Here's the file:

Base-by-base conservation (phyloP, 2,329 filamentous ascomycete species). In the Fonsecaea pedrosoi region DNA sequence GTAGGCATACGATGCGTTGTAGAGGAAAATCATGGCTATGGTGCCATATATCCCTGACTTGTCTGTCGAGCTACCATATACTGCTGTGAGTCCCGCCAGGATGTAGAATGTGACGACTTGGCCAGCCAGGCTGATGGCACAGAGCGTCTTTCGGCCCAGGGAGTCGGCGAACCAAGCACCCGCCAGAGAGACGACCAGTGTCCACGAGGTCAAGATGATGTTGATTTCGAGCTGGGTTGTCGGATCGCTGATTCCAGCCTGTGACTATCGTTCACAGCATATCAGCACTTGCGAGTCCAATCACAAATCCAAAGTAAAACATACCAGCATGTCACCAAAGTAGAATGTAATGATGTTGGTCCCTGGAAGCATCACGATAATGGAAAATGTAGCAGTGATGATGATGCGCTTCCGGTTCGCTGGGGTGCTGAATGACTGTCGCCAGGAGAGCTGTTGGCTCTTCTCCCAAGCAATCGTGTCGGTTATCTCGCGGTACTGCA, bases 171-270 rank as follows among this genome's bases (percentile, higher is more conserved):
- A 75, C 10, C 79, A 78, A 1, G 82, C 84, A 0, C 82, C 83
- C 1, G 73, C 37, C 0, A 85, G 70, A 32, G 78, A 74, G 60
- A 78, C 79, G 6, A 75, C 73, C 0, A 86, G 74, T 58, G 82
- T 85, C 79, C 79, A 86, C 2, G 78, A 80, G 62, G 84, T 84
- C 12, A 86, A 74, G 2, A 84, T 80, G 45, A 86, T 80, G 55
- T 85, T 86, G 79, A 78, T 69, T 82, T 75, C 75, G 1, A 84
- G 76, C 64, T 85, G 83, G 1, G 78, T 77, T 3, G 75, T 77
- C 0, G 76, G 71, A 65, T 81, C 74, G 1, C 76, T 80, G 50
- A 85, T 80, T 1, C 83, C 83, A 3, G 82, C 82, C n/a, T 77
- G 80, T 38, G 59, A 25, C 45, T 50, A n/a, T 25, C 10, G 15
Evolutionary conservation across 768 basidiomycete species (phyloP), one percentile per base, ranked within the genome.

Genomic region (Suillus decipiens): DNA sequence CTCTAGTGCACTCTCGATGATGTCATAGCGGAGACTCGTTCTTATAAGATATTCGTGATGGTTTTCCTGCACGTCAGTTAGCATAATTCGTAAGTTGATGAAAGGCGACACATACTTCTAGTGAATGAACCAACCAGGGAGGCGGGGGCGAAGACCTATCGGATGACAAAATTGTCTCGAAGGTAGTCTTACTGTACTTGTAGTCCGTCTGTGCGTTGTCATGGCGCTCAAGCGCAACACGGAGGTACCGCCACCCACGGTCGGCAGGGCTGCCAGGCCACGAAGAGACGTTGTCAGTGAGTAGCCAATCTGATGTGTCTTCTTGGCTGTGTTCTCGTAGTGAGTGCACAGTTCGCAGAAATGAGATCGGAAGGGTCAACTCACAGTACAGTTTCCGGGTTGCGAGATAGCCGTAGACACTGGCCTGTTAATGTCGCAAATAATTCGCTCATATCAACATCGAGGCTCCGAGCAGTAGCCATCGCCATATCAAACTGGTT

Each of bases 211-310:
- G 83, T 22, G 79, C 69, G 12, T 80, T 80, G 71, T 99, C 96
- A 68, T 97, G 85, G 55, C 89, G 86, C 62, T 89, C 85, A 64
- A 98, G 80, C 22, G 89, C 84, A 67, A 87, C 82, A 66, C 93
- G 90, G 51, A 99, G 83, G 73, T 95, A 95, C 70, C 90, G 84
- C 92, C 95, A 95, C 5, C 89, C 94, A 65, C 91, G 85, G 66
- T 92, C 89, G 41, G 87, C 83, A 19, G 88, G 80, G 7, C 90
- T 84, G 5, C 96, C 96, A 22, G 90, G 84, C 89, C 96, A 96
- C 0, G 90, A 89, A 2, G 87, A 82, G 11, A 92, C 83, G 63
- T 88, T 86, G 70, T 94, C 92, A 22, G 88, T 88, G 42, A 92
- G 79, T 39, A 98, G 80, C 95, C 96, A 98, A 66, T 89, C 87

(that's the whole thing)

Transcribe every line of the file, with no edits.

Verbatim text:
Base-by-base conservation (phyloP, 2,329 filamentous ascomycete species). In the Fonsecaea pedrosoi region DNA sequence GTAGGCATACGATGCGTTGTAGAGGAAAATCATGGCTATGGTGCCATATATCCCTGACTTGTCTGTCGAGCTACCATATACTGCTGTGAGTCCCGCCAGGATGTAGAATGTGACGACTTGGCCAGCCAGGCTGATGGCACAGAGCGTCTTTCGGCCCAGGGAGTCGGCGAACCAAGCACCCGCCAGAGAGACGACCAGTGTCCACGAGGTCAAGATGATGTTGATTTCGAGCTGGGTTGTCGGATCGCTGATTCCAGCCTGTGACTATCGTTCACAGCATATCAGCACTTGCGAGTCCAATCACAAATCCAAAGTAAAACATACCAGCATGTCACCAAAGTAGAATGTAATGATGTTGGTCCCTGGAAGCATCACGATAATGGAAAATGTAGCAGTGATGATGATGCGCTTCCGGTTCGCTGGGGTGCTGAATGACTGTCGCCAGGAGAGCTGTTGGCTCTTCTCCCAAGCAATCGTGTCGGTTATCTCGCGGTACTGCA, bases 171-270 rank as follows among this genome's bases (percentile, higher is more conserved):
- A 75, C 10, C 79, A 78, A 1, G 82, C 84, A 0, C 82, C 83
- C 1, G 73, C 37, C 0, A 85, G 70, A 32, G 78, A 74, G 60
- A 78, C 79, G 6, A 75, C 73, C 0, A 86, G 74, T 58, G 82
- T 85, C 79, C 79, A 86, C 2, G 78, A 80, G 62, G 84, T 84
- C 12, A 86, A 74, G 2, A 84, T 80, G 45, A 86, T 80, G 55
- T 85, T 86, G 79, A 78, T 69, T 82, T 75, C 75, G 1, A 84
- G 76, C 64, T 85, G 83, G 1, G 78, T 77, T 3, G 75, T 77
- C 0, G 76, G 71, A 65, T 81, C 74, G 1, C 76, T 80, G 50
- A 85, T 80, T 1, C 83, C 83, A 3, G 82, C 82, C n/a, T 77
- G 80, T 38, G 59, A 25, C 45, T 50, A n/a, T 25, C 10, G 15
Evolutionary conservation across 768 basidiomycete species (phyloP), one percentile per base, ranked within the genome.

Genomic region (Suillus decipiens): DNA sequence CTCTAGTGCACTCTCGATGATGTCATAGCGGAGACTCGTTCTTATAAGATATTCGTGATGGTTTTCCTGCACGTCAGTTAGCATAATTCGTAAGTTGATGAAAGGCGACACATACTTCTAGTGAATGAACCAACCAGGGAGGCGGGGGCGAAGACCTATCGGATGACAAAATTGTCTCGAAGGTAGTCTTACTGTACTTGTAGTCCGTCTGTGCGTTGTCATGGCGCTCAAGCGCAACACGGAGGTACCGCCACCCACGGTCGGCAGGGCTGCCAGGCCACGAAGAGACGTTGTCAGTGAGTAGCCAATCTGATGTGTCTTCTTGGCTGTGTTCTCGTAGTGAGTGCACAGTTCGCAGAAATGAGATCGGAAGGGTCAACTCACAGTACAGTTTCCGGGTTGCGAGATAGCCGTAGACACTGGCCTGTTAATGTCGCAAATAATTCGCTCATATCAACATCGAGGCTCCGAGCAGTAGCCATCGCCATATCAAACTGGTT

Each of bases 211-310:
- G 83, T 22, G 79, C 69, G 12, T 80, T 80, G 71, T 99, C 96
- A 68, T 97, G 85, G 55, C 89, G 86, C 62, T 89, C 85, A 64
- A 98, G 80, C 22, G 89, C 84, A 67, A 87, C 82, A 66, C 93
- G 90, G 51, A 99, G 83, G 73, T 95, A 95, C 70, C 90, G 84
- C 92, C 95, A 95, C 5, C 89, C 94, A 65, C 91, G 85, G 66
- T 92, C 89, G 41, G 87, C 83, A 19, G 88, G 80, G 7, C 90
- T 84, G 5, C 96, C 96, A 22, G 90, G 84, C 89, C 96, A 96
- C 0, G 90, A 89, A 2, G 87, A 82, G 11, A 92, C 83, G 63
- T 88, T 86, G 70, T 94, C 92, A 22, G 88, T 88, G 42, A 92
- G 79, T 39, A 98, G 80, C 95, C 96, A 98, A 66, T 89, C 87